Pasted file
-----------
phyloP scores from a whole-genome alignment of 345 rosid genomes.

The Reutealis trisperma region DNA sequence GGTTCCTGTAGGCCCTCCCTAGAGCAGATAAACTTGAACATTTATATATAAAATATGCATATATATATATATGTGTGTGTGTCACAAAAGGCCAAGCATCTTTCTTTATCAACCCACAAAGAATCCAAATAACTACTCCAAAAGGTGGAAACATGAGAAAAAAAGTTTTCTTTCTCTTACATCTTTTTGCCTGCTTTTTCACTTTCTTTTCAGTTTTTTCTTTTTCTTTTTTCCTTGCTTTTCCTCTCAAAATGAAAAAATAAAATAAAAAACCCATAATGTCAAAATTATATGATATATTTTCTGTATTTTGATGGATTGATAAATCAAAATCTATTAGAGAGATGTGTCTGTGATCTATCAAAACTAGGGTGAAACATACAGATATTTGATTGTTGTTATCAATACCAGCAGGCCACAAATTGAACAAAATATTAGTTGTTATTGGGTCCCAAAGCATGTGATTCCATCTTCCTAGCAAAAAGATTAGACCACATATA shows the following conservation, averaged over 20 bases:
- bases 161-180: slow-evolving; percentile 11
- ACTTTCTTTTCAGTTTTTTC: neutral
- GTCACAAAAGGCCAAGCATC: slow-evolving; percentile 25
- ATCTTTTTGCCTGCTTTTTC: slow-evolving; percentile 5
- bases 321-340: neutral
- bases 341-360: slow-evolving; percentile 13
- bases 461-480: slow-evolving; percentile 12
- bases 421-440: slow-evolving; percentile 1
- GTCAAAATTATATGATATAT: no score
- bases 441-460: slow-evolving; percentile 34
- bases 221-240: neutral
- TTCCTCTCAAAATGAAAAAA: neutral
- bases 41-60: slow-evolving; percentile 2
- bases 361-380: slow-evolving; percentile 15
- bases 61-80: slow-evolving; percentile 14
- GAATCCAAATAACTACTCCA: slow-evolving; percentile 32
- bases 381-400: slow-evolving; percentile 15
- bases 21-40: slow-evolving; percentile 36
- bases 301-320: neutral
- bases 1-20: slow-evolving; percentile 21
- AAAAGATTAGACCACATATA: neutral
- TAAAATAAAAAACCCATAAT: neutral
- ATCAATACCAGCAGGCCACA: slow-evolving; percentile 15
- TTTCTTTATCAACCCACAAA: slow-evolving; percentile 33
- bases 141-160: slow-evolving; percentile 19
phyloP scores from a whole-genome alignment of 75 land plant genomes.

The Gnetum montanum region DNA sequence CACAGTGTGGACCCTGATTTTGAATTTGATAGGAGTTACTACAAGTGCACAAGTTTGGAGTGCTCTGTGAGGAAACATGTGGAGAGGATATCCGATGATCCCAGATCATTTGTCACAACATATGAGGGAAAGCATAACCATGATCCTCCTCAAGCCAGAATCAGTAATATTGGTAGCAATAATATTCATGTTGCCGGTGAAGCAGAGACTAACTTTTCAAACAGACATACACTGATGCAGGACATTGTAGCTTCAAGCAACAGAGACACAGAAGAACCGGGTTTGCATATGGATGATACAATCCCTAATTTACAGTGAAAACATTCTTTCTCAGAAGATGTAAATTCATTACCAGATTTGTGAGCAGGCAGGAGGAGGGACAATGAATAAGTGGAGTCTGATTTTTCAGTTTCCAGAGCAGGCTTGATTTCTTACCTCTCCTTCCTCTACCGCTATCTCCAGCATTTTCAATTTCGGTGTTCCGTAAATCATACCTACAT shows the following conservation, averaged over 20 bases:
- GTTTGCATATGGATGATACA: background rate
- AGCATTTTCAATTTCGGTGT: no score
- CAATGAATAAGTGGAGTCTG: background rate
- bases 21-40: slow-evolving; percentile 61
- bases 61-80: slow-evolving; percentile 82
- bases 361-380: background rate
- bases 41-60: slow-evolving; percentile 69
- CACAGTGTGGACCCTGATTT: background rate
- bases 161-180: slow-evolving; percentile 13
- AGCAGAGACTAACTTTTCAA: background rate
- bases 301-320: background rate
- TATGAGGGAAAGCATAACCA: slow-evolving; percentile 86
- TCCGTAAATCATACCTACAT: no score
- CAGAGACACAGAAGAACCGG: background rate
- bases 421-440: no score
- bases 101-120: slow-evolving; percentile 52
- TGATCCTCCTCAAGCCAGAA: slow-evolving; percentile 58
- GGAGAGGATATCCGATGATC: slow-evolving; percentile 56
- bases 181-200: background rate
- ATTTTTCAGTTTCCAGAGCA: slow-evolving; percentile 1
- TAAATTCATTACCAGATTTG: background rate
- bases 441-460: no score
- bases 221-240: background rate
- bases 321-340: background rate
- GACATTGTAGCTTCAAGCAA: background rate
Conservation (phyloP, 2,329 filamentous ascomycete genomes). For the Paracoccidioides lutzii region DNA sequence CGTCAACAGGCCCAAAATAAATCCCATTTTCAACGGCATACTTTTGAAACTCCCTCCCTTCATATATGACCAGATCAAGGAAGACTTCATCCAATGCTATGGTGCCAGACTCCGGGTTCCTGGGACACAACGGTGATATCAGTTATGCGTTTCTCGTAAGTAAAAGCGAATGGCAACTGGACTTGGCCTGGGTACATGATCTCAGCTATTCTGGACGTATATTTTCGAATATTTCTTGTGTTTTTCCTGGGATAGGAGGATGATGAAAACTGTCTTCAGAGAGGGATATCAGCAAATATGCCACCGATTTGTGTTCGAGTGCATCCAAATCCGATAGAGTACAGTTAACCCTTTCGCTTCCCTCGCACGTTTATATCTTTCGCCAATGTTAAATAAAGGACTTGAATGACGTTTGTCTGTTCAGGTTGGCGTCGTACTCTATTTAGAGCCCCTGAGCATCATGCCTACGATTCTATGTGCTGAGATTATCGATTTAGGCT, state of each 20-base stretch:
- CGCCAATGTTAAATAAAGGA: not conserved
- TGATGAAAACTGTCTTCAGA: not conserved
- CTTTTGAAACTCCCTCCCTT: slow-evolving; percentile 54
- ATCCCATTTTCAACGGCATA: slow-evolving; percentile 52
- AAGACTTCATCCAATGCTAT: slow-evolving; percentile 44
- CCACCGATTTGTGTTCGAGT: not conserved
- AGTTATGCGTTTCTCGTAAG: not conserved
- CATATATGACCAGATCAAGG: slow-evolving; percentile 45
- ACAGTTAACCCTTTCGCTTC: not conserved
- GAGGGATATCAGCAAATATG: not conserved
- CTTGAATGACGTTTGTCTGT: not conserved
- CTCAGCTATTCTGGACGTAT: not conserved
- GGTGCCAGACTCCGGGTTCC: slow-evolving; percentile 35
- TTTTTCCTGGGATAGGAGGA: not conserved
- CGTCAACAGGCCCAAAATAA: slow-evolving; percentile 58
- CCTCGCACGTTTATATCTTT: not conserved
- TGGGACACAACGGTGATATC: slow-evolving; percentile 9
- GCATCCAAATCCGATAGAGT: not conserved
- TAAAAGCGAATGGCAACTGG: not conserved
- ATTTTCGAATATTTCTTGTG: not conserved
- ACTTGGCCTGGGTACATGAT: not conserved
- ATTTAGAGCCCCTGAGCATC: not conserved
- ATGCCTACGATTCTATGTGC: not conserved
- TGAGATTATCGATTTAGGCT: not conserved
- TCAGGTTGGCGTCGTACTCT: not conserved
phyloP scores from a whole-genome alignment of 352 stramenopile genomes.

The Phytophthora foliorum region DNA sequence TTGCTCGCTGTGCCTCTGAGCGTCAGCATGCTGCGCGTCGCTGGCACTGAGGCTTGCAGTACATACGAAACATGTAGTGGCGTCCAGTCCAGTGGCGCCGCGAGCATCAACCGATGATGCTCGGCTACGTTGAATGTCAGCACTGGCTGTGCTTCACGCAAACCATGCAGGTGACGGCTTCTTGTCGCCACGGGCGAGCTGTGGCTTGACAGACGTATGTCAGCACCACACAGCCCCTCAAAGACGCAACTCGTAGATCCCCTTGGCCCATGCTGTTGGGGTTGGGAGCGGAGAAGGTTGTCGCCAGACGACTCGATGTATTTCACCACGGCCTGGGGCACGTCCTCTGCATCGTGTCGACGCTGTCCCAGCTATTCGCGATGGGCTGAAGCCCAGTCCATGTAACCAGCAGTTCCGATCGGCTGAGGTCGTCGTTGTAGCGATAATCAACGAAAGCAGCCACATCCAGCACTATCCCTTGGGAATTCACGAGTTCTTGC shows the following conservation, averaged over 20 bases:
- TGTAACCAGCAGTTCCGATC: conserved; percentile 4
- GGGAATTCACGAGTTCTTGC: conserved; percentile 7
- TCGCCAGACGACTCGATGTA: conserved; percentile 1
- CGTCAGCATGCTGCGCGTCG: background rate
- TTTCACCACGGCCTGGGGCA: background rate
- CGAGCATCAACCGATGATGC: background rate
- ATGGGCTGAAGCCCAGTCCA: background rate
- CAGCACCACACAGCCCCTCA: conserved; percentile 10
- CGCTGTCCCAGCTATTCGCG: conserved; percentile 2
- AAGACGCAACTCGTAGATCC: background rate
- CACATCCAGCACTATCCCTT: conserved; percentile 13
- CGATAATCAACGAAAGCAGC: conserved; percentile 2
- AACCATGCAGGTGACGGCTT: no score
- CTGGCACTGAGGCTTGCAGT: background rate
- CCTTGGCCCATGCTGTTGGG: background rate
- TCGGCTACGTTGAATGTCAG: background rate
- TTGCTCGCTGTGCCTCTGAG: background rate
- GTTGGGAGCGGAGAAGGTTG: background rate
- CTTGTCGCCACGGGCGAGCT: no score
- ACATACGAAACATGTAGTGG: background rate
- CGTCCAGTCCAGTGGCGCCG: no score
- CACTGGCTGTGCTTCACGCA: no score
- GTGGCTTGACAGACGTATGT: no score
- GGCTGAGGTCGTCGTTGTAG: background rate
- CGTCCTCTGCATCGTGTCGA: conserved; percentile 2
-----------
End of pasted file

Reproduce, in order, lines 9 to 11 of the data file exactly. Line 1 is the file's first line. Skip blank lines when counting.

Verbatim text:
- bases 461-480: slow-evolving; percentile 12
- bases 421-440: slow-evolving; percentile 1
- GTCAAAATTATATGATATAT: no score